HCFA reverses Medicaid ruling on serostim
AIDS treatment now covered nationwide
The Health Care Financing Administration (HCFA) has ruled that the recombinant human growth hormone serostim (Serano Laboratories) must be covered by Medicaid for the treatment of cachexia, the metabolic wasting effect that strikes AIDS patients.
In 1997, the agency ruled in favor of a Texas Medicaid decision not to cover the drug when state officials argued that language in the Social Security Act disallowing coverage of drugs used for "cosmetic weight gain" applied to serostim and its usage for AIDS patients.
After the ruling, Texas and national HIV and AIDS support groups fought to reverse it by using the clinical data on the drug’s ability to fight the condition as evidence that serostim use was anything but cosmetic.
Cachexia causes tissue, organs, and muscles to deteriorate as they are drafted into the body’s fight for energy sources; the deterioration heightens the susceptibility of infection against an already weakened immune system. Following the HCFA interpretation, the U.S. Food and Drug Administration, which granted serostim orphan drug status in 1996, sent a letter to HCFA supporting the clinical necessity of the drug while commenting on the increased morbidity and mortality associated with the condition.
Upon changing its ruling, HCFA stated, "In light of further information provided by the FDA, we have decided to change our policy with respect to serostim."
The drug is the first biotechnology therapy approved for AIDS wasting effect.
"This is a major achievement," says Terje Anderson, executive director of the National Association of People with AIDS (NAPWA). "We are committed to making sure that every person with AIDS has access to life-saving drugs."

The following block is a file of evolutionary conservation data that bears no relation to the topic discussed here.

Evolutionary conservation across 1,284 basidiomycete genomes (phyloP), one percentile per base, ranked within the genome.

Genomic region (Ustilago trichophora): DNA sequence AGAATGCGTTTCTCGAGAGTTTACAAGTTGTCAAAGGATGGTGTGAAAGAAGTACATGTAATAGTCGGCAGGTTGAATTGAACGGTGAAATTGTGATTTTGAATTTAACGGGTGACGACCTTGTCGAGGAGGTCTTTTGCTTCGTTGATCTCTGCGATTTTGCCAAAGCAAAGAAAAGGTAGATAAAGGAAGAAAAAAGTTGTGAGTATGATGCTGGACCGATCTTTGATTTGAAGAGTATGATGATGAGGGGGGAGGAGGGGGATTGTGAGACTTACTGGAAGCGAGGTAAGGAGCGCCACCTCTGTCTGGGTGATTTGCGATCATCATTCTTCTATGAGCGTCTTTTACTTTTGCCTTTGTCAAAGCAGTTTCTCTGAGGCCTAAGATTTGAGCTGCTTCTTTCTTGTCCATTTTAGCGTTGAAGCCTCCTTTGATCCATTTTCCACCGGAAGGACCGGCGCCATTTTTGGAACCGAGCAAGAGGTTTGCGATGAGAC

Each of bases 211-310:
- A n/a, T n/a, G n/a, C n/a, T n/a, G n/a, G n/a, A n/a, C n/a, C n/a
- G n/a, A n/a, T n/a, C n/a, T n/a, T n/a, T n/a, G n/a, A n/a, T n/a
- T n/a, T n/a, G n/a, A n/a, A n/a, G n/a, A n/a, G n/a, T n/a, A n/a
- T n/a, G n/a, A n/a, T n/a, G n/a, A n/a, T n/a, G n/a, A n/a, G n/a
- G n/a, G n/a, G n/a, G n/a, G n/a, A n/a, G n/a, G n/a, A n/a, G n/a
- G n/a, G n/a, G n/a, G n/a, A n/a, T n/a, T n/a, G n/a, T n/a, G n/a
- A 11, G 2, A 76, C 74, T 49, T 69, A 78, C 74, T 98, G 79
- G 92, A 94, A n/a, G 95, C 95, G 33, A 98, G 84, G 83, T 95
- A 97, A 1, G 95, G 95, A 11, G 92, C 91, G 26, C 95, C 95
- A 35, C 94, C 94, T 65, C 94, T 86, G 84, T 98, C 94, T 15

The organization says that serostim helps patients recover "lean body muscle mass" instead of simple fat. The drug is both an anabolic protein builder and an anticatabolic, or protein sparing, agent. That means muscle mass is used effectively in part because the drug causes the body to use fat appropriately as an energy source.
NAPWA also says many patients on successful protease inhibitor regimens do gain weight, but the weight gain comes primarily from fat. The organization says 15% to 20% of patients on a protease regimen who are gaining weight still should be monitored for levels of lean muscle mass. The Centers for Disease Control and Prevention defines cachexia as an involuntary weight loss at or greater than 10% of baseline weight.
[For additional information, contact the Health Care Financing Administration at (410) 966-3000, the National Association of People with AIDS at (202) 898-0414, or Serano Labs at (800) 283-8088.]